Everyone has seen the floating dust in a sunbeam when sunshine enters a partially darkened room. However, it is not generally known that if there was absolutely no dust in the air the path of the sunbeam would be totally black and invisible.

The blue color of the sky is due to Rayleigh Scattering. As light moves through the atmosphere, most of the longer wavelengths pass straight through. Little of the red, orange and yellow light is affected by the air. However, much of the shorter wavelength light is absorbed by the dust and gas molecules. The absorbed blue light is then radiated in different directions and it gets scattered all around the sky. Whichever direction you look, some of this scattered blue light reaches you. Since you see the blue light from everywhere overhead, the sky looks blue.

As you look closer to the horizon, the sky appears much paler in color. To reach you, the scattered blue light must pass through more air. Some of it gets scattered away again in other directions and less blue light reaches your eyes. Thus, the color of the sky near the horizon appears paler or white. Also, the dust particles present in the atmosphere scatter sun-rays in all directions. Due to this scattering, there is not complete darkness for one to two hours even after the sunset. The appearance of red color sunrise and the sunset due to dust particles and water vapor. The beautiful rays of the sun seen in the twilight are also due to these dust particles.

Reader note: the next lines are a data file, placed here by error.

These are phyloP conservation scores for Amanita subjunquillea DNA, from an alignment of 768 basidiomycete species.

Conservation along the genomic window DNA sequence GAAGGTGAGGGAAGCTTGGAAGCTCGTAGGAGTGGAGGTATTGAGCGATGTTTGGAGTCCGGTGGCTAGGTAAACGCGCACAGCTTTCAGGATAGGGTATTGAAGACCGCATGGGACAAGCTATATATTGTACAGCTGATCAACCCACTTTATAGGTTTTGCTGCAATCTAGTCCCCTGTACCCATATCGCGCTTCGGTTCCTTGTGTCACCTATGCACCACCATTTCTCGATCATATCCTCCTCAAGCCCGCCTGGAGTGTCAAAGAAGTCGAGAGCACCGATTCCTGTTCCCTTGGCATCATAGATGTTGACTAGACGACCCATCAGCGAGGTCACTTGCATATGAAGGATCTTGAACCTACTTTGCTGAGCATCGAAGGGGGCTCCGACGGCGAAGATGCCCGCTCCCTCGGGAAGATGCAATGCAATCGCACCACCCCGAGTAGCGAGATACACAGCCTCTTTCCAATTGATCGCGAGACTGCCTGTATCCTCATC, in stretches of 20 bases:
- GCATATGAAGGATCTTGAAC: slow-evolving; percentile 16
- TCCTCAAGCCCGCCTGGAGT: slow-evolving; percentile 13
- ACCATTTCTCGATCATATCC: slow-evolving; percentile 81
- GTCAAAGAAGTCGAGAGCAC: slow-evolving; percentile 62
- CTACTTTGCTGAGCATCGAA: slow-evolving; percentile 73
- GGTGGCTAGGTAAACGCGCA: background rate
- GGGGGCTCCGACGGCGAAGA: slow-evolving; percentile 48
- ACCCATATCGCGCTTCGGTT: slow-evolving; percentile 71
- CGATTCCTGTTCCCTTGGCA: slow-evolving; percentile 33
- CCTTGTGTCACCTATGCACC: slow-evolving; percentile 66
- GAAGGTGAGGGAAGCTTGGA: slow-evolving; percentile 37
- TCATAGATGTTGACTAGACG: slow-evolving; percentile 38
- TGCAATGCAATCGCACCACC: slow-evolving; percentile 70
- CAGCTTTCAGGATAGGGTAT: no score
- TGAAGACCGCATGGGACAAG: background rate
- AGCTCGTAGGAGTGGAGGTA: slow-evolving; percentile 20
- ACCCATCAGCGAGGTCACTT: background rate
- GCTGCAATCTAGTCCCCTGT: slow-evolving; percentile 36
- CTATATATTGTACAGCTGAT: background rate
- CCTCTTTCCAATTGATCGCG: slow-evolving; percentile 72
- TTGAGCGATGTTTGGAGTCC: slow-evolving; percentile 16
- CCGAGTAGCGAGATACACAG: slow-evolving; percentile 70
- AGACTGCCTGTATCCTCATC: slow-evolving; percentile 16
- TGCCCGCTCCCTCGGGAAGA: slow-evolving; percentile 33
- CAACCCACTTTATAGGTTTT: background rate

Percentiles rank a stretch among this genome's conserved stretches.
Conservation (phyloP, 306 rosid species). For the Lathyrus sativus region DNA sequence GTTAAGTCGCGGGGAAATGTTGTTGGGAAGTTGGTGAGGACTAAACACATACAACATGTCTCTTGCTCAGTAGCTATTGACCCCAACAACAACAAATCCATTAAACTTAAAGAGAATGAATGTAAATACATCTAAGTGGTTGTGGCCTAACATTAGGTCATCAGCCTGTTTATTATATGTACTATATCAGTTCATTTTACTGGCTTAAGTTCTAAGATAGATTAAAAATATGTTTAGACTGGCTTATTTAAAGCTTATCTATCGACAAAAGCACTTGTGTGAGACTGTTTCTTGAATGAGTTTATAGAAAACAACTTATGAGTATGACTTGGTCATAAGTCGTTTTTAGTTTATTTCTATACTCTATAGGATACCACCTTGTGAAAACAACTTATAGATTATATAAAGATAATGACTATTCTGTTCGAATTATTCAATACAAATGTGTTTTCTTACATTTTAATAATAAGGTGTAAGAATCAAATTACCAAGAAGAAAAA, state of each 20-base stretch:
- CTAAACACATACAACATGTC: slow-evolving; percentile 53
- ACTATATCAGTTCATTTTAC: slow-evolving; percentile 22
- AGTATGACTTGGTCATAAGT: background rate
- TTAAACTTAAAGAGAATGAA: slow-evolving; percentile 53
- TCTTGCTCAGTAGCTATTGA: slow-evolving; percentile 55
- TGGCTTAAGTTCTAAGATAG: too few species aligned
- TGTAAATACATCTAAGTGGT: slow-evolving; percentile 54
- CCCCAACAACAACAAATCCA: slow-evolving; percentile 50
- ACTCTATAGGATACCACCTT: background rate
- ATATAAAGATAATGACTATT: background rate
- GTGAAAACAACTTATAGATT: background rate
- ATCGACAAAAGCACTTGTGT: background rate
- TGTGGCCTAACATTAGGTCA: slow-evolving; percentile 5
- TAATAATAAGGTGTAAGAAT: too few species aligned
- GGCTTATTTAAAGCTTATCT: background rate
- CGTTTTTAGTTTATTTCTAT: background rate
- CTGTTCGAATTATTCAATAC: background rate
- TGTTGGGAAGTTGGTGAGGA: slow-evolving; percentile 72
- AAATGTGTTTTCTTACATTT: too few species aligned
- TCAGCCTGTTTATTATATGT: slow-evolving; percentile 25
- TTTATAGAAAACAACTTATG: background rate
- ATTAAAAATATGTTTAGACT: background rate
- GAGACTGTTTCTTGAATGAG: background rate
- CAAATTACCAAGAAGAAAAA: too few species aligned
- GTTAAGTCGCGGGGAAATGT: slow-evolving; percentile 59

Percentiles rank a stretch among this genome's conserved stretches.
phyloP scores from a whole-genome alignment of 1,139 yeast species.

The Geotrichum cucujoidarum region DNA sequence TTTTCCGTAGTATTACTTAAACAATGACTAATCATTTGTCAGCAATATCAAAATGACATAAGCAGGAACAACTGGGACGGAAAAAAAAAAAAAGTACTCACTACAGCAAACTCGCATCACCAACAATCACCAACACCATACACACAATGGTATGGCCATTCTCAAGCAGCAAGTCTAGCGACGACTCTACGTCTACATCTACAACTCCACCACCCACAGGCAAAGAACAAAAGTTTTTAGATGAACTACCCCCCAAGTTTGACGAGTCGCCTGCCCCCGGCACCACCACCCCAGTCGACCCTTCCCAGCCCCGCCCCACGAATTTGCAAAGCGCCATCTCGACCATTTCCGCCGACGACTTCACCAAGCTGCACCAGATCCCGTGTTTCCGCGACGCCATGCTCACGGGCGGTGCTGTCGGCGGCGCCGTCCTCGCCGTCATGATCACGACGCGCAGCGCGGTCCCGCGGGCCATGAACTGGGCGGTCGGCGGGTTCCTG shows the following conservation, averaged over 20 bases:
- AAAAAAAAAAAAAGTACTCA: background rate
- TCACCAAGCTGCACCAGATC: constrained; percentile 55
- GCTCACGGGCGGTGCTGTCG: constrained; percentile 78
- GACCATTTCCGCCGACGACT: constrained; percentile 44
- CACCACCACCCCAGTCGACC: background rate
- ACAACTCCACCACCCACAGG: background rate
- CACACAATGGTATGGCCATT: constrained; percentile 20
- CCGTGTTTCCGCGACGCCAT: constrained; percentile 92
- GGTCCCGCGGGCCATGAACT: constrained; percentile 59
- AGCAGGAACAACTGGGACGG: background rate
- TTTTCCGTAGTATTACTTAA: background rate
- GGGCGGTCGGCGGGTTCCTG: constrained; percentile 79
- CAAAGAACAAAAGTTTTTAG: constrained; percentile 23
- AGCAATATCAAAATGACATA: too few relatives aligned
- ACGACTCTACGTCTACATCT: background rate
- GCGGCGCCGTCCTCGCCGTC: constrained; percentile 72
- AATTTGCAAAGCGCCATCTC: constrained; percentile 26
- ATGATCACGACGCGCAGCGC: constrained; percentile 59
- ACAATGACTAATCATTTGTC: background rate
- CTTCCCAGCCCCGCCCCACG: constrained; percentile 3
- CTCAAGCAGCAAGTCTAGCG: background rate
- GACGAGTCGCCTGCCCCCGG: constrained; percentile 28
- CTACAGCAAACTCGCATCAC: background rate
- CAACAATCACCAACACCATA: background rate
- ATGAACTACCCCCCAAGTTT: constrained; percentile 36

3. Makes The Soil Better For Agriculture – Due To Loess

Loess is a clastic, predominantly silt-sized sediment that is formed by the accumulation of wind-blown dust. They are very fine-grained sediment with just some traces of larger sand grains that form many hundreds of feet thick, very homogenous, deposits, covering almost ten percent of Earth’s surface.